Tuesday, August 21, 2007

Poverty, not AIDS, the reason for imminent downfall of African families

from Yahoo News


Washington, August 21 (ANI): A new study has dismissed the common message spread by media; that AIDS will bring an imminent downfall to the African society.

A University of Missouri-Columbia researcher has called this message an overstatement. Her study shows that AIDS compounds the issue of poverty in households where poverty is already an existing issue, especially when a household loses its primary income earner to AIDS.

Enid Schatz, assistant professor of occupational therapy and director of social science research in the MU School of Health Professions, said that AIDS seemed to be viewed as 'just another crisis' to the families in South Africa, owing to all the poverty issues.

"We saw some households that had experienced an AIDS death functioning better than some households that had not experienced an AIDS death. We were surprised to see that all the alarmist predictions in the popular media that AIDS will bring an imminent downfall to the African society just did not seem to be true. In fact, because of all the poverty issues, AIDS just seems to be viewed as 'just another crisis' to the families in South Africa," Schatz said.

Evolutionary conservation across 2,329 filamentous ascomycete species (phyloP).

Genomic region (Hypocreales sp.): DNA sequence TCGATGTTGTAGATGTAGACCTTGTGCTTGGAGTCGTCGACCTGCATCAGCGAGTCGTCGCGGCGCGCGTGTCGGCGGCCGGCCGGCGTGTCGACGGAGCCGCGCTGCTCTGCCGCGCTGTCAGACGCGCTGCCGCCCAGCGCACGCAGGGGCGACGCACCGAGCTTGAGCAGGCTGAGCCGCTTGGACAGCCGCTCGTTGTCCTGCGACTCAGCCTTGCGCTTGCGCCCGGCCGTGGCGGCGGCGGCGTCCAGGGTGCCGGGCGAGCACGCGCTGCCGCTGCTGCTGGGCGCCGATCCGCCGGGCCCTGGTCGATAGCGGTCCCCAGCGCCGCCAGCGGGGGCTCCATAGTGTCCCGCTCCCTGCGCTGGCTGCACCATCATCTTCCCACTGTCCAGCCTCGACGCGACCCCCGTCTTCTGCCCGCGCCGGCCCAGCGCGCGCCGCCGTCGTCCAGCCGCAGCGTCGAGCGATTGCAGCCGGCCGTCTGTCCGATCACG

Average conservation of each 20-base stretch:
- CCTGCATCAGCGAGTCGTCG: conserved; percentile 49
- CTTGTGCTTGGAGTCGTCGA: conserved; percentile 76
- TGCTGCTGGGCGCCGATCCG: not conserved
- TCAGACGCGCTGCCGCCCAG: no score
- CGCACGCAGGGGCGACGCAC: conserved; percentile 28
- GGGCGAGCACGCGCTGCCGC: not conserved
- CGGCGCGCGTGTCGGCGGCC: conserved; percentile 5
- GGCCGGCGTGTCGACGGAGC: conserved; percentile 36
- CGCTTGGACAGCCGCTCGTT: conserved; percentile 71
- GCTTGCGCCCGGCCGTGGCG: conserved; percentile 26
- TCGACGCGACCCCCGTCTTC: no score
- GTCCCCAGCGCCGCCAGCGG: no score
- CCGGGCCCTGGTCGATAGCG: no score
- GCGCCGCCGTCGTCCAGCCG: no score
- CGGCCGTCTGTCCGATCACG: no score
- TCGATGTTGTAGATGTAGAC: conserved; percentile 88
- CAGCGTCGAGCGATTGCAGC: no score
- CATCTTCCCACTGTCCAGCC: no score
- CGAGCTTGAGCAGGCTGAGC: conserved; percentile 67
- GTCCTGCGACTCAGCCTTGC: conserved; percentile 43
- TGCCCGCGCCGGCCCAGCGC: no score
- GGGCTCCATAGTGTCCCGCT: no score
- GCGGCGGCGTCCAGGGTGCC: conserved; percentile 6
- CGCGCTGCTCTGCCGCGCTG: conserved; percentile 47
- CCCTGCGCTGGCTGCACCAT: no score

Schatz spent time with older women in multi-generational households in a rural part of northeast South Africa. The older generation's government pensions play a key role in day-to-day survival in this area where AIDS morbidity and mortality have deep effects on household resources. The study says that the elderly are much more likely to be affected, rather than infected, with HIV/AIDS.

"Some of the older women did express that their situations seemed difficult and they expected to be spending these years of their lives resting. However, most often we heard that they feel it is their obligation and responsibility to carry the household financially with their pensions and despite the hardships, most are able to cope," Schatz said.

Often, the offspring of the elderly in families either die of AIDS or have to travel to find work because of the high unemployment rate in the rural areas. The households are then left to deal with the loss of income and support previously provided by those who become sick or die of AIDS.

If parents migrate to find work, grandmothers must use their pensions, intended to sustain one elderly individual, to preserve an entire household and often even donate to other households. One elderly woman in the study and her husband support 12 people, including seven grandchildren, four of whom are AIDS orphans.

"In the Western perspective we often see households as being unconnected and that is not the case in South Africa. We saw families who were very resilient and really taking care of each other. In some cases, grandmothers were caring for their own grandchildren as well as orphans and caring for those sick and dying of AIDS," she said.

The study, titled "Caring and Contributing: The Role of Older Women in Rural South African Multi-generational Households in the HIV/AIDS Era," is published in the August issue of the journal World Development.

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